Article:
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I'm learning myself Scala and one of the small test application I wrote just isn't working the way I expect it to. Can someone please help me understand why my test application is failing.

My small test application consists of a "decompress" method that does the following "decompression"

  val testList = List(Tuple2(4, 'a'), Tuple2(1, 'b'), Tuple2(2, 'c'), Tuple2(2, 'a'), Tuple2(1, 'd'), Tuple2(4, 'e'))
  require(decompress(testList) == List('a', 'a', 'a', 'a', 'b', 'c', 'c', 'a', 'a', 'd', 'e', 'e', 'e', 'e'))

In other words the Tuple2 objects should just be "decompressed" into a more verbose form. Yet all that I get back from the method is List('a', 'a', 'a', 'a') - the padTo statement works for the first Tuple2 but then it just suddenly stops working? If I however do the padding per element using a for loop - everything works...?

The full code:

object P12 extends App {

  def decompress(tList: List[Tuple2[Int,Any]]): List[Any] = {
    val startingList: List[Any] = List();
    val newList = tList.foldLeft(startingList)((b,a) => {
      val padCount = a._1;
      val padElement = a._2;

      println
      println("  Current list: " + b)
      println("  Current padCount: " + padCount)
      println("  Current padElement: " + padElement)
      println("  Padded using padTo: " + b.padTo(padCount, padElement))
      println

      // This doesn't work
      b.padTo(padCount, padElement)

//      // This works, yay
//      var tmpNewList = b;
//      for (i <- 1 to padCount)
//        tmpNewList = tmpNewList :+ padElement
//      tmpNewList
    })
    newList
  }

  val testList = List(Tuple2(4, 'a'), Tuple2(1, 'b'), Tuple2(2, 'c'), Tuple2(2, 'a'), Tuple2(1, 'd'), Tuple2(4, 'e'))
  require(decompress(testList) == List('a', 'a', 'a', 'a', 'b', 'c', 'c', 'a', 'a', 'd', 'e', 'e', 'e', 'e'))
  println("Everything is okay!")
}

Any help appreciated - learning Scala, just can't figure out this problem on my own with my current Scala knowledge.

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up vote 1 down vote accepted

The problem is that padTo actually fills the list up to a given size. So the first time it works with 4 elements padded, but the next time you'll have to add the actual length of the curent list - hence:

def decompress(tList: List[Tuple2[Int,Any]]): List[Any] = {
  val newList = tList.foldLeft(List[Any]())((b,a) => {
   b.padTo(a._1+b.length, a._2)
 }) 
 newList
}
share|improve this answer
    
Thanks, appreciated :) – NS du Toit Mar 13 '13 at 6:39

You could do your decompress like this:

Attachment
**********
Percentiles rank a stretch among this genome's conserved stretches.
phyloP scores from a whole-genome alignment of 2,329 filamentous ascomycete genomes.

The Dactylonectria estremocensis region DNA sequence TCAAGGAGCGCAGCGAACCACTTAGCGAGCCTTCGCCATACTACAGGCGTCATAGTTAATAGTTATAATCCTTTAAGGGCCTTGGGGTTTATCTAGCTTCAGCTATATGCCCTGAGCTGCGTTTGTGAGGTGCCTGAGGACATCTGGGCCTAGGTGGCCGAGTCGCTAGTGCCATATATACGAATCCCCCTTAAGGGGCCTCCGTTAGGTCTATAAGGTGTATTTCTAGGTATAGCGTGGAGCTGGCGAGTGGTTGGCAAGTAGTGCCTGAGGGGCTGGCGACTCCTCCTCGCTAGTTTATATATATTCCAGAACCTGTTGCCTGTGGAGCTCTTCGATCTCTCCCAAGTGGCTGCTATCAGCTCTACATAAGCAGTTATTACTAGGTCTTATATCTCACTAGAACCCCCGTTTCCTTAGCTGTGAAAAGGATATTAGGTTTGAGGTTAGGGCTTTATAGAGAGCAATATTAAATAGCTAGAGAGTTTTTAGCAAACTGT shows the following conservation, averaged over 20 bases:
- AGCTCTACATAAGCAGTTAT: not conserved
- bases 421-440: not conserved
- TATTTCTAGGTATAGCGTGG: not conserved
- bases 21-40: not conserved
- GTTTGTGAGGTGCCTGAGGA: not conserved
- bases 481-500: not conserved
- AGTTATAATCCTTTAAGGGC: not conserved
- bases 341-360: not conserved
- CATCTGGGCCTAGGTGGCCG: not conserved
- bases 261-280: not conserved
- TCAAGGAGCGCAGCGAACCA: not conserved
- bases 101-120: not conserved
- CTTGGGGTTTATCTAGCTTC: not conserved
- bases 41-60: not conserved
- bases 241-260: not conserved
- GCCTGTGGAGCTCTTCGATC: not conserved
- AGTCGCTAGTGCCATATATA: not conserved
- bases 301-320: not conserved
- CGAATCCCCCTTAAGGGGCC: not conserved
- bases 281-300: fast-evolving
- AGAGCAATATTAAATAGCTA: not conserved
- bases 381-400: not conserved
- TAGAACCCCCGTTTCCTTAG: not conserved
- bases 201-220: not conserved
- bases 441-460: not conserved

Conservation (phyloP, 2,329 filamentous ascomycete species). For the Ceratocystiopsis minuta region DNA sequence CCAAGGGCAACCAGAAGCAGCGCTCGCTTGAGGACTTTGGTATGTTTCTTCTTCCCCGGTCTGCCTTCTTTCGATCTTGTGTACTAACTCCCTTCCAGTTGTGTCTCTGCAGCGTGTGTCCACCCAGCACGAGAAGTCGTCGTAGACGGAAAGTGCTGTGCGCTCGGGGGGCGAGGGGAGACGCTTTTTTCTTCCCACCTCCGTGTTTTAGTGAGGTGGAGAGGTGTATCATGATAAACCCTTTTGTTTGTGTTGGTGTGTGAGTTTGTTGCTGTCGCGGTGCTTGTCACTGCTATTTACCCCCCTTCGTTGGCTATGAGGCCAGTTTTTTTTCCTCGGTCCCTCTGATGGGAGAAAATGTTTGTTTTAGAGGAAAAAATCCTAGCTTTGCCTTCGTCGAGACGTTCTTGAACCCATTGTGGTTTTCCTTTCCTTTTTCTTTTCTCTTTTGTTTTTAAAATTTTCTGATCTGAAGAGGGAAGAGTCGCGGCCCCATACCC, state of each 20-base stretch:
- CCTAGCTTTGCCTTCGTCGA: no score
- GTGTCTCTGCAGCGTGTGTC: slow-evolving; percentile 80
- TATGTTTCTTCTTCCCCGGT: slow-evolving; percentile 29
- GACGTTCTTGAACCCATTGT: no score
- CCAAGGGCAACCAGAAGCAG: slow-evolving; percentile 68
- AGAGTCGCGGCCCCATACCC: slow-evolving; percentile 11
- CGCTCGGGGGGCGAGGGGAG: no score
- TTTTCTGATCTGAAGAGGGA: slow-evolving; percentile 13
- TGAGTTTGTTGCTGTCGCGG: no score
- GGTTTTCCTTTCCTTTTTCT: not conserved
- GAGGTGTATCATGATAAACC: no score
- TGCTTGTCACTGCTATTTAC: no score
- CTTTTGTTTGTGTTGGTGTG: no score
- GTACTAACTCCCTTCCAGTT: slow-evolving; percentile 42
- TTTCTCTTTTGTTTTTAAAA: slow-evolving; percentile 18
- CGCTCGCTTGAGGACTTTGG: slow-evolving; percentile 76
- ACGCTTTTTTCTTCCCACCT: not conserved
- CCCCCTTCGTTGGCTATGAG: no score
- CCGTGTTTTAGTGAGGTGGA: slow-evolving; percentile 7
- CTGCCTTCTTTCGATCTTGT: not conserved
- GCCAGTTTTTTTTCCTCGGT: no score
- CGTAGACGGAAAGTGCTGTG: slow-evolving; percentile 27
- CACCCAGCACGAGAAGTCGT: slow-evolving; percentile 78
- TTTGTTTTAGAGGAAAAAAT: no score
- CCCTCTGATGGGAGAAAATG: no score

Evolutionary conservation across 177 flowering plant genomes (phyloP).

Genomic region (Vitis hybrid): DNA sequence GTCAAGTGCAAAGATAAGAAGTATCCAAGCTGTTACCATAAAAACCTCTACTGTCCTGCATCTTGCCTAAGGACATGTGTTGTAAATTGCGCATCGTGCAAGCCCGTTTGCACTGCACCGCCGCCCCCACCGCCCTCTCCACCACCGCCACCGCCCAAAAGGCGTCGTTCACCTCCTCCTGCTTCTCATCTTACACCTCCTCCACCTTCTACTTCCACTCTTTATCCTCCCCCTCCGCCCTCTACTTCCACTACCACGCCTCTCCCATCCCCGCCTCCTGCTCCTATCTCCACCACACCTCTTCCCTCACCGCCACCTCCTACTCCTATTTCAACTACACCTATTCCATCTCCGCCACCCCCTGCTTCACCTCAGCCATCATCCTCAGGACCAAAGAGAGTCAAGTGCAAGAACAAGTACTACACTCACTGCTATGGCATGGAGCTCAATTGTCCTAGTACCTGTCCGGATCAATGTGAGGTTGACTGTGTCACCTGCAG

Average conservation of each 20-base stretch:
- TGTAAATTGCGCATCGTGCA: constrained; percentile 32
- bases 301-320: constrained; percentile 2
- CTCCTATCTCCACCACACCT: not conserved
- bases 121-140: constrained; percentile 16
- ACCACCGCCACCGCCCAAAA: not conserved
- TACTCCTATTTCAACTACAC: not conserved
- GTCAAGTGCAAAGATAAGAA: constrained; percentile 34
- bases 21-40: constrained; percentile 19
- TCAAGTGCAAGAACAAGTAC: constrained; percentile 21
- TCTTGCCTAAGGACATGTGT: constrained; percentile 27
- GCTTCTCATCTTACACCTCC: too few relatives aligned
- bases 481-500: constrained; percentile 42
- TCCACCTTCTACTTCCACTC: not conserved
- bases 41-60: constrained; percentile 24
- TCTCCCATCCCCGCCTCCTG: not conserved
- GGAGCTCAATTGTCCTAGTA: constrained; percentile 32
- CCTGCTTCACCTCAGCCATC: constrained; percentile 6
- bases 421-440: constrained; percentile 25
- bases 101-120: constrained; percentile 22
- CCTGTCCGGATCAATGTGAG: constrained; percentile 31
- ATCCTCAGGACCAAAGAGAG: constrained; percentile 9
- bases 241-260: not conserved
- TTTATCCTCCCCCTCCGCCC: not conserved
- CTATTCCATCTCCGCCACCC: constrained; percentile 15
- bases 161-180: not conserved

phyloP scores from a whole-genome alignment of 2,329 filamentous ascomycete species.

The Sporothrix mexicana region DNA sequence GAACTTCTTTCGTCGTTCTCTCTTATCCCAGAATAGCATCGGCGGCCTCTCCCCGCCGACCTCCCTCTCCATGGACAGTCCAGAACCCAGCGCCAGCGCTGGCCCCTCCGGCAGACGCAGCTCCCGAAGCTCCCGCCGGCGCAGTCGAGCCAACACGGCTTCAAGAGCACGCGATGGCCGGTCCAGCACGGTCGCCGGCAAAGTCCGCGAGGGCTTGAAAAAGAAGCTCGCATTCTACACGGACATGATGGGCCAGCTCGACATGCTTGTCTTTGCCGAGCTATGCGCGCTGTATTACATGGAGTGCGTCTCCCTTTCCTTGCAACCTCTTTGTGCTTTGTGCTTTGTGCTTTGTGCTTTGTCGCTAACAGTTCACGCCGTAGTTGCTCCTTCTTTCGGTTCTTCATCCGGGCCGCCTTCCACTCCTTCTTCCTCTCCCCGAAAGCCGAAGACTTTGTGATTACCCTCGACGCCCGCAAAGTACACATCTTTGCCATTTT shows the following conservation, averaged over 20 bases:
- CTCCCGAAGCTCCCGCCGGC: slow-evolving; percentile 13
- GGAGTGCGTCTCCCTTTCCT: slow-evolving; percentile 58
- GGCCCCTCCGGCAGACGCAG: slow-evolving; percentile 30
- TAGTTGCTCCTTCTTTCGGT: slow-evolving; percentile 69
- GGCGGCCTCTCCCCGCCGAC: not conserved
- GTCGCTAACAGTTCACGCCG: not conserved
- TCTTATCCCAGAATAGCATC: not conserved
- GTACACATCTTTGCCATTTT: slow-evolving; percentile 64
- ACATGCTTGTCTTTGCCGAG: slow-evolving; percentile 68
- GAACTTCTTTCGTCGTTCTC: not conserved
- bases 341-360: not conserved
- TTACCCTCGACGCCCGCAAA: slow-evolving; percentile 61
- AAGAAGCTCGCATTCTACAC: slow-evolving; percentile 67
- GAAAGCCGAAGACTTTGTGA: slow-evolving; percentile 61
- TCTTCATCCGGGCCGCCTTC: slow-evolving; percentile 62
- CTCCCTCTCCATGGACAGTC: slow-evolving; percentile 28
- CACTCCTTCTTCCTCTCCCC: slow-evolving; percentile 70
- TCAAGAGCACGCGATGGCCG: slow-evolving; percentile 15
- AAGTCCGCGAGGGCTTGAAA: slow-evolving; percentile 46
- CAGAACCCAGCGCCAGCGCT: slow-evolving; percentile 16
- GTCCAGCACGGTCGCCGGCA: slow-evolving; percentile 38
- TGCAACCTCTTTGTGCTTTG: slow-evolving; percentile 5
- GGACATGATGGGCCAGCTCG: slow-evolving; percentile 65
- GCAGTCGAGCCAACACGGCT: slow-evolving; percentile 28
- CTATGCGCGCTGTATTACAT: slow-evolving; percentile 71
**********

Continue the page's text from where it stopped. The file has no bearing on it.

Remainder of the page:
val list = List(Tuple2(4, 'a'), Tuple2(1, 'b'), Tuple2(2, 'c'), Tuple2(2, 'a'), Tuple2(1, 'd'), Tuple2(4, 'e'))
list.flatMap{case (times, value) => Seq.fill(times)(value)}
share|improve this answer
    
Similary, def decompress(tSeq: Seq[Tuple2[Int,Any]]): Seq[Any] = tSeq.flatMap { e => Seq.fill(e._1)(e._2) } Ie using a different flatMap syntax, but I also refactored the solution to use a Seq as I see its higher up the collection class hierarchy - and I guess will support both immutable and mutable collection types (List being an immutable collection type implementation). – NS du Toit Mar 13 '13 at 7:15

This works:

scala> testList.foldLeft(List[Char]()){ case (xs, (count, elem)) => xs ++ List(elem).padTo(count, elem)}
res7: List[Char] = List(a, a, a, a, b, c, c, a, a, d, e, e, e, e)

The problem actually is that when you say b.padTo(padCount, padElement) you use always the same list (b) to fill up the elements. Because the first tuple data generate the most elements nothing is added in the next step of foldLeft. If you change the second tuple data you will see a change:

scala> val testList = List(Tuple2(3, 'a'), Tuple2(4, 'b'))
testList: List[(Int, Char)] = List((3,a), (4,b))

scala> testList.foldLeft(List[Char]()){ case (xs, (count, elem)) => xs.padTo(count, elem)}
res11: List[Char] = List(a, a, a, b)

Instead of foldLeft you can also use flatMap to generate the elements:

scala> testList flatMap { case (count, elem) => List(elem).padTo(count, elem) }
res8: List[Char] = List(a, a, a, a, b, c, c, a, a, d, e, e, e, e)

By the way, Tuple(3, 'a') can be written (3, 'a') or 3 -> 'a'

Note that padTo doesn't work as expected when you have data with a count of <= 0:

scala> List(0 -> 'a') flatMap { case (count, elem) => List(elem).padTo(count, elem) }
res31: List[Char] = List(a)

Thus use the solution mentioned by Garret Hall:

def decompress[A](xs: Seq[(Int, A)]) =
  xs flatMap { case (count, elem) => Seq.fill(count)(elem) }

scala> decompress(List(2 -> 'a', 3 -> 'b', 2 -> 'c', 0 -> 'd'))
res34: Seq[Char] = List(a, a, b, b, b, c, c)

scala> decompress(List(2 -> 0, 3 -> 1, 2 -> 2))
res35: Seq[Int] = List(0, 0, 1, 1, 1, 2, 2)

Using a generic type signature should be referred in order to return always correct type.

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